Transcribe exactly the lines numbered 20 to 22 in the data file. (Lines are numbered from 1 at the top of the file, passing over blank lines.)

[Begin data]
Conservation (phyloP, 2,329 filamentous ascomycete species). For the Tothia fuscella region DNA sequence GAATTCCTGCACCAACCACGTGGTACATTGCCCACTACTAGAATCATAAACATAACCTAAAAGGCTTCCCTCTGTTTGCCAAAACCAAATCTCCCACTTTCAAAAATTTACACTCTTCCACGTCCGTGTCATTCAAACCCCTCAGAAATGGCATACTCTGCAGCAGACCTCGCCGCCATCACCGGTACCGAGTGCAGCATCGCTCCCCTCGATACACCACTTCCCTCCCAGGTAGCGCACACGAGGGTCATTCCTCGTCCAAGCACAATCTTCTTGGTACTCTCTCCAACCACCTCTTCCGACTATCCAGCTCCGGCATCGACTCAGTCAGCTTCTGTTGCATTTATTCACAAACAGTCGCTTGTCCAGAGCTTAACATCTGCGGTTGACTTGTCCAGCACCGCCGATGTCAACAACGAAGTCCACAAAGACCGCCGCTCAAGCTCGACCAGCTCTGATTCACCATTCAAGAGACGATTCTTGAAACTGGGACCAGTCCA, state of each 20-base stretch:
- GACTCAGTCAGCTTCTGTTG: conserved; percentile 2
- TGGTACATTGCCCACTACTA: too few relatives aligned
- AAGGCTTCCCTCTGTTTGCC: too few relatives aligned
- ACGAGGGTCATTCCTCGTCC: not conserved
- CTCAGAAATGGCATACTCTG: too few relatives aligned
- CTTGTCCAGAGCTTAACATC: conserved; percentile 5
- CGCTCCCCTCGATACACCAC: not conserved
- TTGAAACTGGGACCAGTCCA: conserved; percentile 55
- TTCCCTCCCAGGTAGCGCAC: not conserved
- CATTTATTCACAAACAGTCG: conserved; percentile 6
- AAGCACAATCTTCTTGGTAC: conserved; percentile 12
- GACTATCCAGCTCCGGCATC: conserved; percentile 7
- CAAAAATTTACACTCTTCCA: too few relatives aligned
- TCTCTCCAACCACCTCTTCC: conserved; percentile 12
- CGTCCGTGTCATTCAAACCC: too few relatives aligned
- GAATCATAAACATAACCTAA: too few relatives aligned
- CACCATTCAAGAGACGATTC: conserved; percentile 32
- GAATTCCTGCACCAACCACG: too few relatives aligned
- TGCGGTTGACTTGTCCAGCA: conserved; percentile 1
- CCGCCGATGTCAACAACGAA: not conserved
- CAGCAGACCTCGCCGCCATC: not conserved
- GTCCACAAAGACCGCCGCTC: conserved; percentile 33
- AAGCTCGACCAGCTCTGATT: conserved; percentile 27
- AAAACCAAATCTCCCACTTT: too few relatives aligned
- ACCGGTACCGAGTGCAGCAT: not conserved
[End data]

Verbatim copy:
- TGCGGTTGACTTGTCCAGCA: conserved; percentile 1
- CCGCCGATGTCAACAACGAA: not conserved
- CAGCAGACCTCGCCGCCATC: not conserved